by Chris Bahn
Posted 6/24/2013 12:00 am
Updated 8 months ago
Really, the name says it all.
Calling your company “Maverick” is a pretty good signal to the rest of the world how you feel about rules and perceived limitations. Steve Williams, Maverick Transportation founder, chairman and CEO, admitted as much during recent testimony before the House Transportation & Infrastructure Committee’s panel on highways and transit.
“Maverick kind of implies I don’t really like to be hemmed in too much,” Williams told the committee. Williams did, however, quickly add, “But the fact is there are constraints that must be placed on us for us to have a positive outcome.”
Williams, who co-founded the North Little Rock company in 1980, wanted to make sure the committee knew that he isn’t against all government regulation. He’s very supportive of it in the right circumstances.
Maverick Transportation has a history to support Williams’ contention.
As you’ll find in this week's cover story, the privately held firm is in its first year of using hair follicle analysis in pre-employment drug screenings. Maverick does the tests despite the added costs and the fact that it can’t share its data with others in the industry. It’s completely voluntary.
Maverick, through the Trucking Alliance (which also includes J.B. Hunt Transport Services Inc. of Lowell), has also been involved in a push for a recently approved bill that will require all trucks to be equipped with devices that electronically monitor hours of service. The hope is that the electronic on-board recorders, or EOBRs, will provide a more accurate measure of miles and hours logged while improving driver safety.
So Williams truly does get the need for regulation, especially regulation that improves safety.
What Williams is opposed to — where the “maverick” in him comes out — is when he sees something he perceives as an unneeded rule. That’s what led him to that June 18 testimony as the committee considered a pending Federal Motor Carrier Safety Administration regulation pertaining to hours of service. The U.S. Court of Appeals for the District of Columbia Circuit is reviewing the rule. If approved by the court, it will go into effect July 1.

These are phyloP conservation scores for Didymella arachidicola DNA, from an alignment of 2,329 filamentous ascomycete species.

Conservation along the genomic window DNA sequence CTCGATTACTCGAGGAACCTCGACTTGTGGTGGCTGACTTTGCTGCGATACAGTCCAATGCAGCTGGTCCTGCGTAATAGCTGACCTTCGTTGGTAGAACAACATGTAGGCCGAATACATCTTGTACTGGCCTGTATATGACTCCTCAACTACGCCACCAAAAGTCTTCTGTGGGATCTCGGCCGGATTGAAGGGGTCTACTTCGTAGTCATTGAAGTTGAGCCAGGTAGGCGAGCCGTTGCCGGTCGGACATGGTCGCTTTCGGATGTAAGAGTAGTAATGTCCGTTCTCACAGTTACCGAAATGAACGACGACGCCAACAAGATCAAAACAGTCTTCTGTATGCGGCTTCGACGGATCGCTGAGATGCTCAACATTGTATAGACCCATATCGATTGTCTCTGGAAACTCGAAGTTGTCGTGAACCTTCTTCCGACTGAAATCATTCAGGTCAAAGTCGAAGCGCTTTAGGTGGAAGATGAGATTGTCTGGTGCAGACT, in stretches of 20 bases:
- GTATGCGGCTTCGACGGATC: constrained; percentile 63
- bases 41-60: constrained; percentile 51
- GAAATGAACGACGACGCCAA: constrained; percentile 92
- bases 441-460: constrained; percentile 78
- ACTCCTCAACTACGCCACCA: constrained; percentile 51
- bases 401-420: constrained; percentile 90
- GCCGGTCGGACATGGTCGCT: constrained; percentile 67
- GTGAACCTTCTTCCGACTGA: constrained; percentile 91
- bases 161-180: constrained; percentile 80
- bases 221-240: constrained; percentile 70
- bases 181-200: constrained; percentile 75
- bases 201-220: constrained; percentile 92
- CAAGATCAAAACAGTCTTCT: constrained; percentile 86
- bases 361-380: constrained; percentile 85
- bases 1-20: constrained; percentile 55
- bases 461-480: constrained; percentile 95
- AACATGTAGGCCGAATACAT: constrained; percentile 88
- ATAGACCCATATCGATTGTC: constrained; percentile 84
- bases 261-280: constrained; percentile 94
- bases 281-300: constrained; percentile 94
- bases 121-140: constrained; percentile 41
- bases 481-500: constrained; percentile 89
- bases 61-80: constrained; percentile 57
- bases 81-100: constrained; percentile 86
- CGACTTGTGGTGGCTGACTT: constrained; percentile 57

The FMCSA is mandating that drivers limit their workweeks to 70 hours (14 hours a day) and stop driving after eight hours on the road and take a 30-minute break. Stops for the restroom, unloading or eating that occur during the first eight hours on the road don’t count and there’s no credit for accumulated time off the road.
For example, a bathroom break that takes 15 minutes and then a stop that lasts 15 minutes don’t equal a 30-minute break.
Being off the road to unload cargo for any time during the first eight hours only counts in certain cases, according to the way the rule is currently written. And drivers who during those first eight hours turn off a vehicle for an hour and spend time reading, sleeping, chatting, sitting or any other activity not related to driving wouldn’t get credit for the mandatory 30-minute break. (It should probably come as no surprise that the government made sure to write an exemption for oil field truck operators.)
Williams, whose firm employs about 1,450 drivers, has concerns about the new regulation. He said that the current regulations regarding hours of service are sufficient, citing as evidence a 31 percent industrywide decrease in preventable collisions between 2004 and 2009.
Anne Ferro, who leads the Federal Motor Carrier Safety Administration, said she believes the new regulations could help continue to reduce the number of accidents. Williams’ assertion that accidents are decreasing is true, but Ferro countered that more can be done.
“He’s correct. That’s very positive news,” Ferro said. “It doesn’t stop us from wanting to get us to zero.”
Where Williams, the American Trucking Associations and others take exception to the rules drafted by Ferro and the FMCSA is an hours of service study section titled “The Purpose & Need for Regulatory Action.” It includes zero research or data supporting the need for the upcoming regulations.
“That speaks volumes,” Williams told the panel.
Williams estimated that the rule would have a significant impact on the industry. Firms will lose “operating flexibility and productivity,” he said. The rule will decrease productivity as much as 4 percent at a cost of between $500 million and $1.4 billion, he said.